Joyce Murray has a new supporter for her plan to co-operate with the NDP and Green Party: her son. Dirk Murray Brinkman, Jr
Joyce Murray visited The Huffington Post Canada's office in Toronto on Friday to outline her vision for the future of the
It is clear that, at least for the moment, efforts at cooperation are being thwarted by the NDP and by most of the Liberal leadership candidates. It needs to be mentioned in this context that B.C. MP Joyce Murray stands out as the exception to all the rules. As a contender for Liberal leader, she is advocating many of the same things that I have been doing as leader of the Greens.
Since the 1990s it has become less about who one's grandparents voted for and more about ideas and principles, what a party stands for, as a clearer left-right spectrum has emerged. Liberals can be the party that is not afraid to push the limits of political debate with bold ideas. It is a new political terrain for the party, one that will necessitate a greater need to define what exactly "Liberalism" is.
Today I enter public life as a candidate for the leadership of the Liberal Party of Canada. We live in an online world, and it has unlocked a universe of opportunities. Unfortunately, we have a government that sees our online world as a threat. They think everybody who lives in this online world needs to be monitored. One of the cornerstones of my campaign will be a proposed Digital Bill of Rights for all Canadians. Someone has to step up to protect our rights from the excesses of governments.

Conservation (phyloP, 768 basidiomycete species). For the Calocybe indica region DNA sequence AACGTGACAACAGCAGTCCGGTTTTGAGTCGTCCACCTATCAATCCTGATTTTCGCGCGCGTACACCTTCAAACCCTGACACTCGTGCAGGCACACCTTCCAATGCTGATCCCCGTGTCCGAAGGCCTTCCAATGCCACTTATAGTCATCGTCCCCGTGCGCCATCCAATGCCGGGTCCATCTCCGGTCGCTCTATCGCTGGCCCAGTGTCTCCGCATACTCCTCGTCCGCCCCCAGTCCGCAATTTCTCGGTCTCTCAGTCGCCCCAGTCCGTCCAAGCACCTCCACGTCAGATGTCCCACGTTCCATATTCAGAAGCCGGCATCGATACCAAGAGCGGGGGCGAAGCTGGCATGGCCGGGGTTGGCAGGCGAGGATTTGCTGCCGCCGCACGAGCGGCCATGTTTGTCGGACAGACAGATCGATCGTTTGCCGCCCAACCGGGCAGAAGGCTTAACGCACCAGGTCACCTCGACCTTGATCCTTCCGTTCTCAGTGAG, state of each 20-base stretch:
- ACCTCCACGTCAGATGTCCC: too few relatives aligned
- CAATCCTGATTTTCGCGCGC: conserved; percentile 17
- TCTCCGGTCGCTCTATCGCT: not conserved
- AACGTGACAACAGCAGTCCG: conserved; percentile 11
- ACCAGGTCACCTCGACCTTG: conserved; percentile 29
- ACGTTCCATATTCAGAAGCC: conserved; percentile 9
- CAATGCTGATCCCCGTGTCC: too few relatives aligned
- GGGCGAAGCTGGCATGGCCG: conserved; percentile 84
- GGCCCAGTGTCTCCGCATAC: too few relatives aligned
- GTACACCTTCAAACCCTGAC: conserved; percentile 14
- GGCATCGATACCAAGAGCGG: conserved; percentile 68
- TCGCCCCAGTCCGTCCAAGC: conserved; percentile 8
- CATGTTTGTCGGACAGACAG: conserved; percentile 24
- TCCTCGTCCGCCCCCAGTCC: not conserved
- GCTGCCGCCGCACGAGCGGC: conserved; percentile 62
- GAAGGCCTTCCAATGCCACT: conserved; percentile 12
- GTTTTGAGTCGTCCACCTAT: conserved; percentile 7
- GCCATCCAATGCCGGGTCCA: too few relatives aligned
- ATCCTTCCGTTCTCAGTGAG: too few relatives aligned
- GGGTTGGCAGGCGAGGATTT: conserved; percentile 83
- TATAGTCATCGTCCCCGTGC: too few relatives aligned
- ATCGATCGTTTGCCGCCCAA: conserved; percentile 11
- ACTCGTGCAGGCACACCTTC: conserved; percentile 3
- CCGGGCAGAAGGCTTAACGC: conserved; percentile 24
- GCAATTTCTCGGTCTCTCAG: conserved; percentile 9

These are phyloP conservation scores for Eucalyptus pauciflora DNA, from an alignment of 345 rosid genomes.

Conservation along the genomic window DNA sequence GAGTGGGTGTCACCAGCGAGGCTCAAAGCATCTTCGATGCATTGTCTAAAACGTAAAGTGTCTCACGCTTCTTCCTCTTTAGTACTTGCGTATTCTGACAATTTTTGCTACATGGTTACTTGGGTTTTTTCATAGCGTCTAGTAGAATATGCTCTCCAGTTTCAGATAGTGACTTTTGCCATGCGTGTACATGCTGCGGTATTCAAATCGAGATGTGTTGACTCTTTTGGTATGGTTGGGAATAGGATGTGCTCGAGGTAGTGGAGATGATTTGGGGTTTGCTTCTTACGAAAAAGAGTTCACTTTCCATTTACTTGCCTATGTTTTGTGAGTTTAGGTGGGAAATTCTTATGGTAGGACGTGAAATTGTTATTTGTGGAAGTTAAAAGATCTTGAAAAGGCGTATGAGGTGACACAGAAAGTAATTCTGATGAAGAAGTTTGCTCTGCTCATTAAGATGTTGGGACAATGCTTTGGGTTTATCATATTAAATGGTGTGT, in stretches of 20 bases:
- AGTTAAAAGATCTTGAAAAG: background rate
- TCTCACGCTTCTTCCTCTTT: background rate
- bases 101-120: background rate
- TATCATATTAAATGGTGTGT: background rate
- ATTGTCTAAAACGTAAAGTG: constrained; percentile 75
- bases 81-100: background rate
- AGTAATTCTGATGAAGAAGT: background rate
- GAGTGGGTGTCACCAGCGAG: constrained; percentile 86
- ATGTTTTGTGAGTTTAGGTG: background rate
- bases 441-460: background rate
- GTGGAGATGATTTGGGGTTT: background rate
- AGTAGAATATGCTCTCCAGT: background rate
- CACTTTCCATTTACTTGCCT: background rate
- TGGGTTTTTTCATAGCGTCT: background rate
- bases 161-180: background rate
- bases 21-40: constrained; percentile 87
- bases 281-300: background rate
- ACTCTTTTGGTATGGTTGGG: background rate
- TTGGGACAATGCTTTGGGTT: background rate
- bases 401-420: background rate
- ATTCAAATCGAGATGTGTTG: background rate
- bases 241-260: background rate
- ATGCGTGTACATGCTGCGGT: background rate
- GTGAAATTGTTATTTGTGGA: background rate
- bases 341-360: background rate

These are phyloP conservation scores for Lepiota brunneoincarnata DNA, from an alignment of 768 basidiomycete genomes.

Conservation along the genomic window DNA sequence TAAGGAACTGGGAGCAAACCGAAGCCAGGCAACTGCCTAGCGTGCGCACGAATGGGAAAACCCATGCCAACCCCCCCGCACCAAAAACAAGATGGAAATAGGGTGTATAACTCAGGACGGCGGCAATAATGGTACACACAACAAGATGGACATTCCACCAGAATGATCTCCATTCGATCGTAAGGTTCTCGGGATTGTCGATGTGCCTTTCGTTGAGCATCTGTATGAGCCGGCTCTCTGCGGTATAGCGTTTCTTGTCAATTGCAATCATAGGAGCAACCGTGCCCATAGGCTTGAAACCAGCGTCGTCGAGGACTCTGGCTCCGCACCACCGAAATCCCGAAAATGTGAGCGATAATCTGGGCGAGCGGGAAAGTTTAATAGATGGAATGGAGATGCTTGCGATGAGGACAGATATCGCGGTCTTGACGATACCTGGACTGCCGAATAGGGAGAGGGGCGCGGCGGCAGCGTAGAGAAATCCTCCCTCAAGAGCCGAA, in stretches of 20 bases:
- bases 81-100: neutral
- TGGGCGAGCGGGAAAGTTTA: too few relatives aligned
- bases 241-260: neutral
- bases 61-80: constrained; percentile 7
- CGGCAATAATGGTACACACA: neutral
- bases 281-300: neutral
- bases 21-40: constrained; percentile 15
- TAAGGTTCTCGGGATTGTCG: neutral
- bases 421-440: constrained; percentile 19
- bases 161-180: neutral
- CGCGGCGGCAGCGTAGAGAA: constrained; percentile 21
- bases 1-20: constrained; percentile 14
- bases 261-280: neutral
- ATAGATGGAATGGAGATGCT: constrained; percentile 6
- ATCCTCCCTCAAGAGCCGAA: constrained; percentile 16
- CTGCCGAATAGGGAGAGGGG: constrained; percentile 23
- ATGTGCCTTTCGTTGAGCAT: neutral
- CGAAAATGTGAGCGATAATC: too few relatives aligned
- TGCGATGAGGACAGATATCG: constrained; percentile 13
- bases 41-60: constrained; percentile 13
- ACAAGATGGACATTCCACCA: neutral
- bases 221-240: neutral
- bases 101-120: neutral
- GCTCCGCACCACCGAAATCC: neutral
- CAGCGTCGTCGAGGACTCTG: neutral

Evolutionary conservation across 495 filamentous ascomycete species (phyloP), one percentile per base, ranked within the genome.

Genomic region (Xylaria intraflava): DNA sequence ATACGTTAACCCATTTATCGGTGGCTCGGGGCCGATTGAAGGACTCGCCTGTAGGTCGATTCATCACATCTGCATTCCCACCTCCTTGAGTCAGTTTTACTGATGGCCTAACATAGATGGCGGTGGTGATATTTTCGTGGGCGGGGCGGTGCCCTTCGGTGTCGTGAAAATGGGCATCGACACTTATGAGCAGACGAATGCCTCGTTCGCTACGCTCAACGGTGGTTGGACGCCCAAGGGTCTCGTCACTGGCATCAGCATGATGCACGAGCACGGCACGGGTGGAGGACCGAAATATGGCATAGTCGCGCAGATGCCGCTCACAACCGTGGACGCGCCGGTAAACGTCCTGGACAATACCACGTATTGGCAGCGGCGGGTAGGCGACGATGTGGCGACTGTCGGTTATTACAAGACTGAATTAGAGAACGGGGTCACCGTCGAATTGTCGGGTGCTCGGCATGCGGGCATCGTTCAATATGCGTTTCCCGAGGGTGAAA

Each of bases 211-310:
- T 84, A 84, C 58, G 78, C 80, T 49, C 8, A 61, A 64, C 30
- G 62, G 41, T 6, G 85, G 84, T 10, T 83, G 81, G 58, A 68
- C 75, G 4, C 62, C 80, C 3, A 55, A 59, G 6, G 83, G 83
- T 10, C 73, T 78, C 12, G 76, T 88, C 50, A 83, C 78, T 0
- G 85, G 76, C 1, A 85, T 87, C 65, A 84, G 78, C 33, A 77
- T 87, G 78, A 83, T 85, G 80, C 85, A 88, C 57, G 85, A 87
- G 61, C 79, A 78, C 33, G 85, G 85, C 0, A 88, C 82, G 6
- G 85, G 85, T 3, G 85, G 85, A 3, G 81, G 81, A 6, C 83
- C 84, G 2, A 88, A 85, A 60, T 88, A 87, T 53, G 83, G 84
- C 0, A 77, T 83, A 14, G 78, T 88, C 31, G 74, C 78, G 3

The point Justin Trudeau, and largely the rest of Canada, has missed is the role British Columbia will play moving forward in Canada. If it's not obvious, it should be by now. With Vancouver MP Joyce Murray announcing her run for leader of the Liberal Party today, it's slowly setting the pace to which B.C. politicians will begin to take a more active role in shaping the country's policy.
I am not an MP, and I do not come from the Ottawa bubble, and I do not believe that Canadians think the job criteria for a politician is being a politician. I want to bring a fresh and new approach to politics, one that is welcoming, inclusive, and values each individual for their contribution. I have recently driven across the country, not flown over it as many politicians tend to do. I have stopped in smaller towns and cities and talked to folks, and actually listened to them. When you do that, you hear what it is that actually concerns Canadians, and it also gives me a chance to share my vision of Canada with them.
What are today's Canadians are looking for in their political leaders? Yes, they look for inspiration and hope for the future; but they expect more than that. I believe what Canadians are looking for is genuine representation. My experience is the Canadian experience. As an immigrant, as a woman, as an entrepreneur, as a proudly "green" Canadian, and as a parent, I am someone who sees the future and seizes it. That's what I want to share with the Party and our country.
The simple answer is that CFIB isn't right-wing or left-wing -- we're pro-small business. In fact, so are all of Canada's mainstream political parties, and (nearly) the entire country. And if you think the idea of Conservatives, Liberals and New Democrats agreeing with each other sounds wild and crazy, you might want to sit down when you read the next paragraph.
MONTEBELLO, Que. — Justin Trudeau may be taking his time deciding whether or not he’ll join the Liberal leadership race, but